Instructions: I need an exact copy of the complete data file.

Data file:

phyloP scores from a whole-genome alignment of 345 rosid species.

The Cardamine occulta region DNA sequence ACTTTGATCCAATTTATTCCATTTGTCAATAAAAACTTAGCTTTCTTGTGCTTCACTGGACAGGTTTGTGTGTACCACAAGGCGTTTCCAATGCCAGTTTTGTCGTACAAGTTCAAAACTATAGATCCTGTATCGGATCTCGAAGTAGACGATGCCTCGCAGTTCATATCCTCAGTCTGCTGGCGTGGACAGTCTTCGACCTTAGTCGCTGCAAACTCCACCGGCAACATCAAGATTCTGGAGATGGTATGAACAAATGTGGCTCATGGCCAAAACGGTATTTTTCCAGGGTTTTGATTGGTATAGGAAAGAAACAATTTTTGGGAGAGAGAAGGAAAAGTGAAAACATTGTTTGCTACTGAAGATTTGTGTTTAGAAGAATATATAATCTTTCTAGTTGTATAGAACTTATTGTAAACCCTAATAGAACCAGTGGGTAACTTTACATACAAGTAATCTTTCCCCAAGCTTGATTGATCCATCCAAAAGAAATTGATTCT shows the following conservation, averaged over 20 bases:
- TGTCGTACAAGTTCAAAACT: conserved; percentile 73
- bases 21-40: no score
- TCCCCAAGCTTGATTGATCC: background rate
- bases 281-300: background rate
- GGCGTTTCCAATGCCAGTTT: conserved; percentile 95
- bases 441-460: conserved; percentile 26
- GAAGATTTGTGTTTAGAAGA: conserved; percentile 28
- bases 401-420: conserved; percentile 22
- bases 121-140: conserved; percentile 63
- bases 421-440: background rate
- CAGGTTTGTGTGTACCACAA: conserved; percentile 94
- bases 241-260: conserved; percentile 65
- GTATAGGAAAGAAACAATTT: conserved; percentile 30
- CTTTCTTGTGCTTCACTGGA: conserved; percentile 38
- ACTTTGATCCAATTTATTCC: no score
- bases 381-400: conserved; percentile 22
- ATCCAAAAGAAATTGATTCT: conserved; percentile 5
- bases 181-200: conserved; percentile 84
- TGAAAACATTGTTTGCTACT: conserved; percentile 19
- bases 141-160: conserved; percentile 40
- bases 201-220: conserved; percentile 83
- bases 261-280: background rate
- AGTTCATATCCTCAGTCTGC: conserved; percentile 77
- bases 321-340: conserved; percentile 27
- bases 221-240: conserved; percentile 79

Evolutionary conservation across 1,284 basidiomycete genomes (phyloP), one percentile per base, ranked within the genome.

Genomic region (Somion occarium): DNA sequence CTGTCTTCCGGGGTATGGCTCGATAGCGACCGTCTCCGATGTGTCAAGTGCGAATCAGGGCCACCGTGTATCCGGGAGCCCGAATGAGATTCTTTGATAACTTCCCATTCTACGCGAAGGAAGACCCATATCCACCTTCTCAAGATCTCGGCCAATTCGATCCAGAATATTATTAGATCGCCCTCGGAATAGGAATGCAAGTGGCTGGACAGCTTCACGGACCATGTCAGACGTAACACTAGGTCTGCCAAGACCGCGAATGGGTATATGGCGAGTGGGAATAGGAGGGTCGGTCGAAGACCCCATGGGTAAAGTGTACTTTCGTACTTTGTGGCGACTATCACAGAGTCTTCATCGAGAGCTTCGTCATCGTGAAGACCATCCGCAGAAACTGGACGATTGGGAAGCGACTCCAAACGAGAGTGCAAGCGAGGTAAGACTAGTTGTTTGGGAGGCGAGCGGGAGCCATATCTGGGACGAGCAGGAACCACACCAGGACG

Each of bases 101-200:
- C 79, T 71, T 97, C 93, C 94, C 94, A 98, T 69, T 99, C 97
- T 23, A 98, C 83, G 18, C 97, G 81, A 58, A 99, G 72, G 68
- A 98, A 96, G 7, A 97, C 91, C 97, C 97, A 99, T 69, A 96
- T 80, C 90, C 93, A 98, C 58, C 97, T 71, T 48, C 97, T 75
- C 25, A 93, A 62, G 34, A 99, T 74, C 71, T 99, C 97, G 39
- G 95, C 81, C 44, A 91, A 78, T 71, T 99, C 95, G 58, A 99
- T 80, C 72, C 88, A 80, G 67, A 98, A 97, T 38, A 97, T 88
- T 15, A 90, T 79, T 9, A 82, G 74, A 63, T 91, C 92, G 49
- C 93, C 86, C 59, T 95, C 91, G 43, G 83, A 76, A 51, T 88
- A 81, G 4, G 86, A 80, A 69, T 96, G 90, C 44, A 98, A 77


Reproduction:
phyloP scores from a whole-genome alignment of 345 rosid species.

The Cardamine occulta region DNA sequence ACTTTGATCCAATTTATTCCATTTGTCAATAAAAACTTAGCTTTCTTGTGCTTCACTGGACAGGTTTGTGTGTACCACAAGGCGTTTCCAATGCCAGTTTTGTCGTACAAGTTCAAAACTATAGATCCTGTATCGGATCTCGAAGTAGACGATGCCTCGCAGTTCATATCCTCAGTCTGCTGGCGTGGACAGTCTTCGACCTTAGTCGCTGCAAACTCCACCGGCAACATCAAGATTCTGGAGATGGTATGAACAAATGTGGCTCATGGCCAAAACGGTATTTTTCCAGGGTTTTGATTGGTATAGGAAAGAAACAATTTTTGGGAGAGAGAAGGAAAAGTGAAAACATTGTTTGCTACTGAAGATTTGTGTTTAGAAGAATATATAATCTTTCTAGTTGTATAGAACTTATTGTAAACCCTAATAGAACCAGTGGGTAACTTTACATACAAGTAATCTTTCCCCAAGCTTGATTGATCCATCCAAAAGAAATTGATTCT shows the following conservation, averaged over 20 bases:
- TGTCGTACAAGTTCAAAACT: conserved; percentile 73
- bases 21-40: no score
- TCCCCAAGCTTGATTGATCC: background rate
- bases 281-300: background rate
- GGCGTTTCCAATGCCAGTTT: conserved; percentile 95
- bases 441-460: conserved; percentile 26
- GAAGATTTGTGTTTAGAAGA: conserved; percentile 28
- bases 401-420: conserved; percentile 22
- bases 121-140: conserved; percentile 63
- bases 421-440: background rate
- CAGGTTTGTGTGTACCACAA: conserved; percentile 94
- bases 241-260: conserved; percentile 65
- GTATAGGAAAGAAACAATTT: conserved; percentile 30
- CTTTCTTGTGCTTCACTGGA: conserved; percentile 38
- ACTTTGATCCAATTTATTCC: no score
- bases 381-400: conserved; percentile 22
- ATCCAAAAGAAATTGATTCT: conserved; percentile 5
- bases 181-200: conserved; percentile 84
- TGAAAACATTGTTTGCTACT: conserved; percentile 19
- bases 141-160: conserved; percentile 40
- bases 201-220: conserved; percentile 83
- bases 261-280: background rate
- AGTTCATATCCTCAGTCTGC: conserved; percentile 77
- bases 321-340: conserved; percentile 27
- bases 221-240: conserved; percentile 79

Evolutionary conservation across 1,284 basidiomycete genomes (phyloP), one percentile per base, ranked within the genome.

Genomic region (Somion occarium): DNA sequence CTGTCTTCCGGGGTATGGCTCGATAGCGACCGTCTCCGATGTGTCAAGTGCGAATCAGGGCCACCGTGTATCCGGGAGCCCGAATGAGATTCTTTGATAACTTCCCATTCTACGCGAAGGAAGACCCATATCCACCTTCTCAAGATCTCGGCCAATTCGATCCAGAATATTATTAGATCGCCCTCGGAATAGGAATGCAAGTGGCTGGACAGCTTCACGGACCATGTCAGACGTAACACTAGGTCTGCCAAGACCGCGAATGGGTATATGGCGAGTGGGAATAGGAGGGTCGGTCGAAGACCCCATGGGTAAAGTGTACTTTCGTACTTTGTGGCGACTATCACAGAGTCTTCATCGAGAGCTTCGTCATCGTGAAGACCATCCGCAGAAACTGGACGATTGGGAAGCGACTCCAAACGAGAGTGCAAGCGAGGTAAGACTAGTTGTTTGGGAGGCGAGCGGGAGCCATATCTGGGACGAGCAGGAACCACACCAGGACG

Each of bases 101-200:
- C 79, T 71, T 97, C 93, C 94, C 94, A 98, T 69, T 99, C 97
- T 23, A 98, C 83, G 18, C 97, G 81, A 58, A 99, G 72, G 68
- A 98, A 96, G 7, A 97, C 91, C 97, C 97, A 99, T 69, A 96
- T 80, C 90, C 93, A 98, C 58, C 97, T 71, T 48, C 97, T 75
- C 25, A 93, A 62, G 34, A 99, T 74, C 71, T 99, C 97, G 39
- G 95, C 81, C 44, A 91, A 78, T 71, T 99, C 95, G 58, A 99
- T 80, C 72, C 88, A 80, G 67, A 98, A 97, T 38, A 97, T 88
- T 15, A 90, T 79, T 9, A 82, G 74, A 63, T 91, C 92, G 49
- C 93, C 86, C 59, T 95, C 91, G 43, G 83, A 76, A 51, T 88
- A 81, G 4, G 86, A 80, A 69, T 96, G 90, C 44, A 98, A 77